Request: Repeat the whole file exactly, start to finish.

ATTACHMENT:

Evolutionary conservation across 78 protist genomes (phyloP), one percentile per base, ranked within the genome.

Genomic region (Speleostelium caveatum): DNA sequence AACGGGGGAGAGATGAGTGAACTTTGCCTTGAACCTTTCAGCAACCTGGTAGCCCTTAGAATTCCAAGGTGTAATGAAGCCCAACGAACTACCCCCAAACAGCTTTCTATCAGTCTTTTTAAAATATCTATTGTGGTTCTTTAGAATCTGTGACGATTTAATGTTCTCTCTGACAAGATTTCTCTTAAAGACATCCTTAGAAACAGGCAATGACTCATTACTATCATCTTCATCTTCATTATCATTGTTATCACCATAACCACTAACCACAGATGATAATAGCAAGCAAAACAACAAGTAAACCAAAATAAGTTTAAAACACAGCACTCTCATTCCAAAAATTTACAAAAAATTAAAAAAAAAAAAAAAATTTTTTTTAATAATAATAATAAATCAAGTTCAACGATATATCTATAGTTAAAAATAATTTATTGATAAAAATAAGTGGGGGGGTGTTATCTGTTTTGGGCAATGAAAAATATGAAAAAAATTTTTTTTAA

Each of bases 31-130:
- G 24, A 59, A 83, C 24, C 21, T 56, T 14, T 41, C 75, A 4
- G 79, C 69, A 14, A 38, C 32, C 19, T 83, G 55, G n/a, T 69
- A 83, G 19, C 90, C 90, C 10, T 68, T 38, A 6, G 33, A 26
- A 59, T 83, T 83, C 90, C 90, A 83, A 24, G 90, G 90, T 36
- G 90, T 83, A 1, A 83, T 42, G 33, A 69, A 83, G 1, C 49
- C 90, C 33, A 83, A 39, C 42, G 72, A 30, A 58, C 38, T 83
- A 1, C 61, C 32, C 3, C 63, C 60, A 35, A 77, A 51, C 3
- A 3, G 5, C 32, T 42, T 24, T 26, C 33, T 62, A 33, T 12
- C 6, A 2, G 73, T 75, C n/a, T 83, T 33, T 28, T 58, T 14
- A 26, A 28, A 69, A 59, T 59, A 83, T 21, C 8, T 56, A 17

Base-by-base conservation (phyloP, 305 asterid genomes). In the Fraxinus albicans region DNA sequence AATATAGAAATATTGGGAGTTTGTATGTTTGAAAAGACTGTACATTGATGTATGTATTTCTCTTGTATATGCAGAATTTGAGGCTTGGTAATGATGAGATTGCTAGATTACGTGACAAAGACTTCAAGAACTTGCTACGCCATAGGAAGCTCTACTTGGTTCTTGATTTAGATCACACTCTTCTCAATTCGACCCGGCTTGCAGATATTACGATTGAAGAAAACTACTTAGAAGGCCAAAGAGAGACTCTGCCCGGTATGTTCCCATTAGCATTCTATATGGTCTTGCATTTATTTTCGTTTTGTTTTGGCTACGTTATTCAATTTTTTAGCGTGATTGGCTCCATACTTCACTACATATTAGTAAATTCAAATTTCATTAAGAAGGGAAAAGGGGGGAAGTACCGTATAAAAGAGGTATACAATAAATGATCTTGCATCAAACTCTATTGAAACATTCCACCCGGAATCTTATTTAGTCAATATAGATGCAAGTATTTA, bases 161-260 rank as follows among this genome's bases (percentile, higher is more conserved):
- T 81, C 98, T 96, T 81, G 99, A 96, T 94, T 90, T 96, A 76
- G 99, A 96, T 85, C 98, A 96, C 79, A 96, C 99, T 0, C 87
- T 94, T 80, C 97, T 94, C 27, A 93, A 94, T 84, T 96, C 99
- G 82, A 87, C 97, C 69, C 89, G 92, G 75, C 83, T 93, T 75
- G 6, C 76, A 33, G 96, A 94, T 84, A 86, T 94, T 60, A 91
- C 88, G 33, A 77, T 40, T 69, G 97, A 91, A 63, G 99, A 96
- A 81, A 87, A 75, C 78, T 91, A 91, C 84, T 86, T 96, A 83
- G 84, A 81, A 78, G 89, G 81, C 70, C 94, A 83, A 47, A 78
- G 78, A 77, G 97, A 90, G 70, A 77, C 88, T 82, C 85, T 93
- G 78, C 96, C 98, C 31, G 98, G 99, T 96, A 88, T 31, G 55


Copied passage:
Evolutionary conservation across 78 protist genomes (phyloP), one percentile per base, ranked within the genome.

Genomic region (Speleostelium caveatum): DNA sequence AACGGGGGAGAGATGAGTGAACTTTGCCTTGAACCTTTCAGCAACCTGGTAGCCCTTAGAATTCCAAGGTGTAATGAAGCCCAACGAACTACCCCCAAACAGCTTTCTATCAGTCTTTTTAAAATATCTATTGTGGTTCTTTAGAATCTGTGACGATTTAATGTTCTCTCTGACAAGATTTCTCTTAAAGACATCCTTAGAAACAGGCAATGACTCATTACTATCATCTTCATCTTCATTATCATTGTTATCACCATAACCACTAACCACAGATGATAATAGCAAGCAAAACAACAAGTAAACCAAAATAAGTTTAAAACACAGCACTCTCATTCCAAAAATTTACAAAAAATTAAAAAAAAAAAAAAAATTTTTTTTAATAATAATAATAAATCAAGTTCAACGATATATCTATAGTTAAAAATAATTTATTGATAAAAATAAGTGGGGGGGTGTTATCTGTTTTGGGCAATGAAAAATATGAAAAAAATTTTTTTTAA

Each of bases 31-130:
- G 24, A 59, A 83, C 24, C 21, T 56, T 14, T 41, C 75, A 4
- G 79, C 69, A 14, A 38, C 32, C 19, T 83, G 55, G n/a, T 69
- A 83, G 19, C 90, C 90, C 10, T 68, T 38, A 6, G 33, A 26
- A 59, T 83, T 83, C 90, C 90, A 83, A 24, G 90, G 90, T 36
- G 90, T 83, A 1, A 83, T 42, G 33, A 69, A 83, G 1, C 49
- C 90, C 33, A 83, A 39, C 42, G 72, A 30, A 58, C 38, T 83
- A 1, C 61, C 32, C 3, C 63, C 60, A 35, A 77, A 51, C 3
- A 3, G 5, C 32, T 42, T 24, T 26, C 33, T 62, A 33, T 12
- C 6, A 2, G 73, T 75, C n/a, T 83, T 33, T 28, T 58, T 14
- A 26, A 28, A 69, A 59, T 59, A 83, T 21, C 8, T 56, A 17

Base-by-base conservation (phyloP, 305 asterid genomes). In the Fraxinus albicans region DNA sequence AATATAGAAATATTGGGAGTTTGTATGTTTGAAAAGACTGTACATTGATGTATGTATTTCTCTTGTATATGCAGAATTTGAGGCTTGGTAATGATGAGATTGCTAGATTACGTGACAAAGACTTCAAGAACTTGCTACGCCATAGGAAGCTCTACTTGGTTCTTGATTTAGATCACACTCTTCTCAATTCGACCCGGCTTGCAGATATTACGATTGAAGAAAACTACTTAGAAGGCCAAAGAGAGACTCTGCCCGGTATGTTCCCATTAGCATTCTATATGGTCTTGCATTTATTTTCGTTTTGTTTTGGCTACGTTATTCAATTTTTTAGCGTGATTGGCTCCATACTTCACTACATATTAGTAAATTCAAATTTCATTAAGAAGGGAAAAGGGGGGAAGTACCGTATAAAAGAGGTATACAATAAATGATCTTGCATCAAACTCTATTGAAACATTCCACCCGGAATCTTATTTAGTCAATATAGATGCAAGTATTTA, bases 161-260 rank as follows among this genome's bases (percentile, higher is more conserved):
- T 81, C 98, T 96, T 81, G 99, A 96, T 94, T 90, T 96, A 76
- G 99, A 96, T 85, C 98, A 96, C 79, A 96, C 99, T 0, C 87
- T 94, T 80, C 97, T 94, C 27, A 93, A 94, T 84, T 96, C 99
- G 82, A 87, C 97, C 69, C 89, G 92, G 75, C 83, T 93, T 75
- G 6, C 76, A 33, G 96, A 94, T 84, A 86, T 94, T 60, A 91
- C 88, G 33, A 77, T 40, T 69, G 97, A 91, A 63, G 99, A 96
- A 81, A 87, A 75, C 78, T 91, A 91, C 84, T 86, T 96, A 83
- G 84, A 81, A 78, G 89, G 81, C 70, C 94, A 83, A 47, A 78
- G 78, A 77, G 97, A 90, G 70, A 77, C 88, T 82, C 85, T 93
- G 78, C 96, C 98, C 31, G 98, G 99, T 96, A 88, T 31, G 55